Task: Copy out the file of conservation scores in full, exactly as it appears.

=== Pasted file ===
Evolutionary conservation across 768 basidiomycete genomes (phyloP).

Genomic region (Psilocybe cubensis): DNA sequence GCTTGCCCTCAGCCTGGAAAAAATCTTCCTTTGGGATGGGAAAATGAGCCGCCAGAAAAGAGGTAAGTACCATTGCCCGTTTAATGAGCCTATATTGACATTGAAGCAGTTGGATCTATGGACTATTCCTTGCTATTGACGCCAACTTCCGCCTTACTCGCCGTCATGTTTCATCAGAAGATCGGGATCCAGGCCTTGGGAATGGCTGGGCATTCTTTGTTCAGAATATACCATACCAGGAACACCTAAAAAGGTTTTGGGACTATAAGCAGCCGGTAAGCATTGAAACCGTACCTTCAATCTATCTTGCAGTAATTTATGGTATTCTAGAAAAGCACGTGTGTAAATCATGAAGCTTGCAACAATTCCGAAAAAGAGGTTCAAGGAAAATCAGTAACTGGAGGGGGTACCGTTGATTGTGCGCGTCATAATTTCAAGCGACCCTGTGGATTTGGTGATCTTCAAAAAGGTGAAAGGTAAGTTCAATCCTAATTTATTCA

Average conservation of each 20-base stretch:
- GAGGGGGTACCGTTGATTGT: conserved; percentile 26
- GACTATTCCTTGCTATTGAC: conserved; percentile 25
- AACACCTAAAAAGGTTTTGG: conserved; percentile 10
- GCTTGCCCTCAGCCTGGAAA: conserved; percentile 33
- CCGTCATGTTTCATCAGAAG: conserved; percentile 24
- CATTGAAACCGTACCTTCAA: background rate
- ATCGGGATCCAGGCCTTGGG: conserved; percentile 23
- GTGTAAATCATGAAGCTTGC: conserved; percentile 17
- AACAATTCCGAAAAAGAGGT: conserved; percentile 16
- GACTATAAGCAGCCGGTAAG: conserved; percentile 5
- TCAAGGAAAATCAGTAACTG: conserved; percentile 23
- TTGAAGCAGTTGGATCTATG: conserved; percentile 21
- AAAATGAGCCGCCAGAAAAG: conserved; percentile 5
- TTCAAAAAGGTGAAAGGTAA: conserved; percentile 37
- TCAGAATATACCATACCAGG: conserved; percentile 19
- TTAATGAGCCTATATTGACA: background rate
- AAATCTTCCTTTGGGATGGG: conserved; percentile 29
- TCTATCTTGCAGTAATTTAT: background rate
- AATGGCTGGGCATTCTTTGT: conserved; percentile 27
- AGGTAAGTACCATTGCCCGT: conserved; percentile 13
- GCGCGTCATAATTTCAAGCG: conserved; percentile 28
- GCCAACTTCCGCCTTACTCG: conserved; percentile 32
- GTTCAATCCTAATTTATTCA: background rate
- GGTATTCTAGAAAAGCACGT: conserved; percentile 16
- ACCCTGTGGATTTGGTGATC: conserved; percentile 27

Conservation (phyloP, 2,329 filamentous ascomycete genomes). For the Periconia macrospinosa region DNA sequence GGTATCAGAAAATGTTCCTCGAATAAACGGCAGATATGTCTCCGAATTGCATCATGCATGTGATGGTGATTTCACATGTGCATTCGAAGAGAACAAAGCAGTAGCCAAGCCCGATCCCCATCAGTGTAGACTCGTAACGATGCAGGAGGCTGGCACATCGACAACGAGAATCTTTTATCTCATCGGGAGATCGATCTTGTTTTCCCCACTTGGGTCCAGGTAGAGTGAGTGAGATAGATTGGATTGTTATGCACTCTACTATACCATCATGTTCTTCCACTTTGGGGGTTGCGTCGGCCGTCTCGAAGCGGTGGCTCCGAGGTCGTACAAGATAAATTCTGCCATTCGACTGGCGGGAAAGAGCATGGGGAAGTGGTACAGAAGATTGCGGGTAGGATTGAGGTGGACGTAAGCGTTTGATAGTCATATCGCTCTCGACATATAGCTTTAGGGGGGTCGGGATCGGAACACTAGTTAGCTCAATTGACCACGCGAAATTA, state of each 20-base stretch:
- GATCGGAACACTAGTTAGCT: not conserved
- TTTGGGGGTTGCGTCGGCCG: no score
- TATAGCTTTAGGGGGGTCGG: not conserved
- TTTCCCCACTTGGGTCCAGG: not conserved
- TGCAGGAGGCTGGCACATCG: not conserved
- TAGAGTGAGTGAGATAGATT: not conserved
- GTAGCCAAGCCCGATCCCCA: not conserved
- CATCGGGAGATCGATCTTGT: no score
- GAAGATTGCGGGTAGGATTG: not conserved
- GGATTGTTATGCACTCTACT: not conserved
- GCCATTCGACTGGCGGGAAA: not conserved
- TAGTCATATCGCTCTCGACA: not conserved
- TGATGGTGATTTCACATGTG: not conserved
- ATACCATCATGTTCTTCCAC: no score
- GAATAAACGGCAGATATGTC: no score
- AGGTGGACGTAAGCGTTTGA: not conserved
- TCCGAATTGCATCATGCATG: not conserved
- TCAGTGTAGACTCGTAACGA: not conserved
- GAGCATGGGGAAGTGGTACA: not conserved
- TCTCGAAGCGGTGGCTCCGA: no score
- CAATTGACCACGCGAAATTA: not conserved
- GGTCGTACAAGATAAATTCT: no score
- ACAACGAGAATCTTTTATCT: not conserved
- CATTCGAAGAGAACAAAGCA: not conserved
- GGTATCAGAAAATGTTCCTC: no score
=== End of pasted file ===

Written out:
Evolutionary conservation across 768 basidiomycete genomes (phyloP).

Genomic region (Psilocybe cubensis): DNA sequence GCTTGCCCTCAGCCTGGAAAAAATCTTCCTTTGGGATGGGAAAATGAGCCGCCAGAAAAGAGGTAAGTACCATTGCCCGTTTAATGAGCCTATATTGACATTGAAGCAGTTGGATCTATGGACTATTCCTTGCTATTGACGCCAACTTCCGCCTTACTCGCCGTCATGTTTCATCAGAAGATCGGGATCCAGGCCTTGGGAATGGCTGGGCATTCTTTGTTCAGAATATACCATACCAGGAACACCTAAAAAGGTTTTGGGACTATAAGCAGCCGGTAAGCATTGAAACCGTACCTTCAATCTATCTTGCAGTAATTTATGGTATTCTAGAAAAGCACGTGTGTAAATCATGAAGCTTGCAACAATTCCGAAAAAGAGGTTCAAGGAAAATCAGTAACTGGAGGGGGTACCGTTGATTGTGCGCGTCATAATTTCAAGCGACCCTGTGGATTTGGTGATCTTCAAAAAGGTGAAAGGTAAGTTCAATCCTAATTTATTCA

Average conservation of each 20-base stretch:
- GAGGGGGTACCGTTGATTGT: conserved; percentile 26
- GACTATTCCTTGCTATTGAC: conserved; percentile 25
- AACACCTAAAAAGGTTTTGG: conserved; percentile 10
- GCTTGCCCTCAGCCTGGAAA: conserved; percentile 33
- CCGTCATGTTTCATCAGAAG: conserved; percentile 24
- CATTGAAACCGTACCTTCAA: background rate
- ATCGGGATCCAGGCCTTGGG: conserved; percentile 23
- GTGTAAATCATGAAGCTTGC: conserved; percentile 17
- AACAATTCCGAAAAAGAGGT: conserved; percentile 16
- GACTATAAGCAGCCGGTAAG: conserved; percentile 5
- TCAAGGAAAATCAGTAACTG: conserved; percentile 23
- TTGAAGCAGTTGGATCTATG: conserved; percentile 21
- AAAATGAGCCGCCAGAAAAG: conserved; percentile 5
- TTCAAAAAGGTGAAAGGTAA: conserved; percentile 37
- TCAGAATATACCATACCAGG: conserved; percentile 19
- TTAATGAGCCTATATTGACA: background rate
- AAATCTTCCTTTGGGATGGG: conserved; percentile 29
- TCTATCTTGCAGTAATTTAT: background rate
- AATGGCTGGGCATTCTTTGT: conserved; percentile 27
- AGGTAAGTACCATTGCCCGT: conserved; percentile 13
- GCGCGTCATAATTTCAAGCG: conserved; percentile 28
- GCCAACTTCCGCCTTACTCG: conserved; percentile 32
- GTTCAATCCTAATTTATTCA: background rate
- GGTATTCTAGAAAAGCACGT: conserved; percentile 16
- ACCCTGTGGATTTGGTGATC: conserved; percentile 27

Conservation (phyloP, 2,329 filamentous ascomycete genomes). For the Periconia macrospinosa region DNA sequence GGTATCAGAAAATGTTCCTCGAATAAACGGCAGATATGTCTCCGAATTGCATCATGCATGTGATGGTGATTTCACATGTGCATTCGAAGAGAACAAAGCAGTAGCCAAGCCCGATCCCCATCAGTGTAGACTCGTAACGATGCAGGAGGCTGGCACATCGACAACGAGAATCTTTTATCTCATCGGGAGATCGATCTTGTTTTCCCCACTTGGGTCCAGGTAGAGTGAGTGAGATAGATTGGATTGTTATGCACTCTACTATACCATCATGTTCTTCCACTTTGGGGGTTGCGTCGGCCGTCTCGAAGCGGTGGCTCCGAGGTCGTACAAGATAAATTCTGCCATTCGACTGGCGGGAAAGAGCATGGGGAAGTGGTACAGAAGATTGCGGGTAGGATTGAGGTGGACGTAAGCGTTTGATAGTCATATCGCTCTCGACATATAGCTTTAGGGGGGTCGGGATCGGAACACTAGTTAGCTCAATTGACCACGCGAAATTA, state of each 20-base stretch:
- GATCGGAACACTAGTTAGCT: not conserved
- TTTGGGGGTTGCGTCGGCCG: no score
- TATAGCTTTAGGGGGGTCGG: not conserved
- TTTCCCCACTTGGGTCCAGG: not conserved
- TGCAGGAGGCTGGCACATCG: not conserved
- TAGAGTGAGTGAGATAGATT: not conserved
- GTAGCCAAGCCCGATCCCCA: not conserved
- CATCGGGAGATCGATCTTGT: no score
- GAAGATTGCGGGTAGGATTG: not conserved
- GGATTGTTATGCACTCTACT: not conserved
- GCCATTCGACTGGCGGGAAA: not conserved
- TAGTCATATCGCTCTCGACA: not conserved
- TGATGGTGATTTCACATGTG: not conserved
- ATACCATCATGTTCTTCCAC: no score
- GAATAAACGGCAGATATGTC: no score
- AGGTGGACGTAAGCGTTTGA: not conserved
- TCCGAATTGCATCATGCATG: not conserved
- TCAGTGTAGACTCGTAACGA: not conserved
- GAGCATGGGGAAGTGGTACA: not conserved
- TCTCGAAGCGGTGGCTCCGA: no score
- CAATTGACCACGCGAAATTA: not conserved
- GGTCGTACAAGATAAATTCT: no score
- ACAACGAGAATCTTTTATCT: not conserved
- CATTCGAAGAGAACAAAGCA: not conserved
- GGTATCAGAAAATGTTCCTC: no score